Social behavior and peer relationships of victims and bully-victims

Filed under: Development/Milestones: Babies, Day Care & Education

With the start of school, you begin to wonder about a lot of things. How will my child do in school? Will he or she make a lot of friends? Will it be a good experience? You often find yourself wondering if he or she will get along well with others or be bullied. A study in the Journal of Psychology a recently looked at the prevalence of bully/victim problems by examining social behaviors and peer relationships of kindergarten children. Nearly 344 children, ages 5 to 7, participated; they were categorized as victims, bully-victims, bullies, and non-involved by means of teacher ratings and peer nominations. Teachers also completed questionnaires on children's social behavior patterns, while peer relationships were assessed by means of peer nominations and social cluster mapping.

Compared to non-involved children, victims were more submissive, had fewer leadership skills, were more withdrawn, more isolated, less cooperative, less sociable, and frequently had no playmates. As expected, bullies and bully-victims were generally more aggressive than their peers. In addition, bully-victims were less cooperative, less sociable, and more frequently had no more playmates than non-involved children. Bullies were less prosocial, and had more leadership skills than non-involved children. The researchers found distinct behavior patterns for bullies, bully-victims, and victims that may be considered as risk factors for being victimized or becoming a bully. They emphasized the significance of peer relationships in bully/victim problems.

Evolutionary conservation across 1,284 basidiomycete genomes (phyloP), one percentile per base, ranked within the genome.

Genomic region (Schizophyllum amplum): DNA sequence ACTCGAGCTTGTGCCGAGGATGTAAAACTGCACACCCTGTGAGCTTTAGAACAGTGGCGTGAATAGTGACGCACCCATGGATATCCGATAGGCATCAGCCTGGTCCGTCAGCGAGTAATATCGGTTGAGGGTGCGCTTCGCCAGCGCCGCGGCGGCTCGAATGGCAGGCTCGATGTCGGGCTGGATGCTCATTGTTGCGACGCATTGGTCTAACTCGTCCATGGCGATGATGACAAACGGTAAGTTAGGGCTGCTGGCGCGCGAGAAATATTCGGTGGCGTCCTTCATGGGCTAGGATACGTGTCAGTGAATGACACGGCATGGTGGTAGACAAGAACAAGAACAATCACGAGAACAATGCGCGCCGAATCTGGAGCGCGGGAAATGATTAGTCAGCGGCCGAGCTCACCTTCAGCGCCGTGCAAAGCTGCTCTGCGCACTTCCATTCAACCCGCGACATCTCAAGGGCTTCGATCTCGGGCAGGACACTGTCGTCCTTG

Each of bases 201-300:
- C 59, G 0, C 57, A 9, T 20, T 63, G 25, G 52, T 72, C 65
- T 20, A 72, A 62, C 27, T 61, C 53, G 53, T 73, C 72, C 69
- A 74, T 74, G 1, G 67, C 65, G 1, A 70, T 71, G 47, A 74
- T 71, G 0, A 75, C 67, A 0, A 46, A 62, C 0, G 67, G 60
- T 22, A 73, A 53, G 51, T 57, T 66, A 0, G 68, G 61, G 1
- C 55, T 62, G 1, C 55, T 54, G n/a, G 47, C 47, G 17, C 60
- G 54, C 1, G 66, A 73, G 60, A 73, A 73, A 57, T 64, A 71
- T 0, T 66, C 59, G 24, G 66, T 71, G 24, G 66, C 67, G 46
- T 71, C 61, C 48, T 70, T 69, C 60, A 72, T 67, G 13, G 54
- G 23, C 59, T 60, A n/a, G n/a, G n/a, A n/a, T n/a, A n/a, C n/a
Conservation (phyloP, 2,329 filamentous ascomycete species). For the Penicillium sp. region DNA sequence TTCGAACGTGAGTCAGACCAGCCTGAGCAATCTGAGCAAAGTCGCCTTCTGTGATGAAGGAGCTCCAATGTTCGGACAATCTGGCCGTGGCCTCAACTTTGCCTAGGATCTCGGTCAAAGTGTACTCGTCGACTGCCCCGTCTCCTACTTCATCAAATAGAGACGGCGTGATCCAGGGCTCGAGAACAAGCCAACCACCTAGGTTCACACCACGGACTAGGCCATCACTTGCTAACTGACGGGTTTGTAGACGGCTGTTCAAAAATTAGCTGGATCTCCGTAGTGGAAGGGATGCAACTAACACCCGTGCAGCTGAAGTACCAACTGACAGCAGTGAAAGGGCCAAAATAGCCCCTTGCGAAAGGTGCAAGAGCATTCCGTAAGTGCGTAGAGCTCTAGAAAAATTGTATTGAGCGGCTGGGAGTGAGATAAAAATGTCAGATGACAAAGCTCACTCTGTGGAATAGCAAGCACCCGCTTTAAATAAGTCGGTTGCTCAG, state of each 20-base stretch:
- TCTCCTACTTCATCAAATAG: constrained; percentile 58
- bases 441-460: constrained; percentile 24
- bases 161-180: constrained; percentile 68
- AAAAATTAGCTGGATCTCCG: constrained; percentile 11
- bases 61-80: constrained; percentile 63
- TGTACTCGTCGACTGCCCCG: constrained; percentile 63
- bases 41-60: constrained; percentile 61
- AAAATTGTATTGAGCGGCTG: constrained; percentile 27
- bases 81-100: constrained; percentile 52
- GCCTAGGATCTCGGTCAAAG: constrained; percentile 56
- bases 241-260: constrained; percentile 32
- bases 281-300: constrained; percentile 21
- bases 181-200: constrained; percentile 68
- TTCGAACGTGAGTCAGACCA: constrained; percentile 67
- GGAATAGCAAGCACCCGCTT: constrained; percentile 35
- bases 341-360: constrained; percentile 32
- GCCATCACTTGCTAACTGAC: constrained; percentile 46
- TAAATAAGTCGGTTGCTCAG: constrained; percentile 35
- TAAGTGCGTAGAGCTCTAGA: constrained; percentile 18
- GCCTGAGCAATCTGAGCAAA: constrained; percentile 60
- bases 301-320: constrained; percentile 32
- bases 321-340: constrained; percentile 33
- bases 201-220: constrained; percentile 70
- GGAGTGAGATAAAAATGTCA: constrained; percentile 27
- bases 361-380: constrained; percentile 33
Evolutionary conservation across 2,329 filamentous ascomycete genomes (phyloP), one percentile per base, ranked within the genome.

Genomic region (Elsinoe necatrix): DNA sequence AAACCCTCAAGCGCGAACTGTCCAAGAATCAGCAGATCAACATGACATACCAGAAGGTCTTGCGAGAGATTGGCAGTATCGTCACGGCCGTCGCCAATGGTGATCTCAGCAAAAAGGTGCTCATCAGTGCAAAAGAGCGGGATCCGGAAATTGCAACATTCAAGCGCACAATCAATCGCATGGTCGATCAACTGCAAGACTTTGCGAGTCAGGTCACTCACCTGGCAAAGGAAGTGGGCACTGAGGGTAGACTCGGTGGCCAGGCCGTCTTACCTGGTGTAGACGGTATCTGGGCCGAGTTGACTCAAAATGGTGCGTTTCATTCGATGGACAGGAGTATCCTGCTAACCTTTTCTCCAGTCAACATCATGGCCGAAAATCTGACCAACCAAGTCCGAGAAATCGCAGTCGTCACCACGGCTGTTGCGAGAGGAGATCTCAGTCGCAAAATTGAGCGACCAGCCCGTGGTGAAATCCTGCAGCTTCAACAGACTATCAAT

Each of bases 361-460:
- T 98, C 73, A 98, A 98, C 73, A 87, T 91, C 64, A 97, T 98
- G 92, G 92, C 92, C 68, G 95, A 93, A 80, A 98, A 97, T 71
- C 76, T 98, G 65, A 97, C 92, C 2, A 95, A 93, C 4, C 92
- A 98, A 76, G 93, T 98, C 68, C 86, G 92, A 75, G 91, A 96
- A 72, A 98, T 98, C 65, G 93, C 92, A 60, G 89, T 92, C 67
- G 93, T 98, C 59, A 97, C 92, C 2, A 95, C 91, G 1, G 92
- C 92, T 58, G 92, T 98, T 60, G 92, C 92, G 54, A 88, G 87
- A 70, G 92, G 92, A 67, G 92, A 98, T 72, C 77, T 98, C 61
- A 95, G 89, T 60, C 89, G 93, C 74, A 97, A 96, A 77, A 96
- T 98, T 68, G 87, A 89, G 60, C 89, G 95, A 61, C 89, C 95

As far as I know, my children have not been bullied at school. However, the results suggest that the problem might be prevented, at least in part, by teaching your child to be involved, cooperative, sociable, and friendly to other children. It wouldn't hurt if you taught your youngster to also be appropriate assertive in relationships with other kids at school. That might also prevent bullying. What do you think?

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AdviceMama Says:
Start by teaching him that it is safe to do so.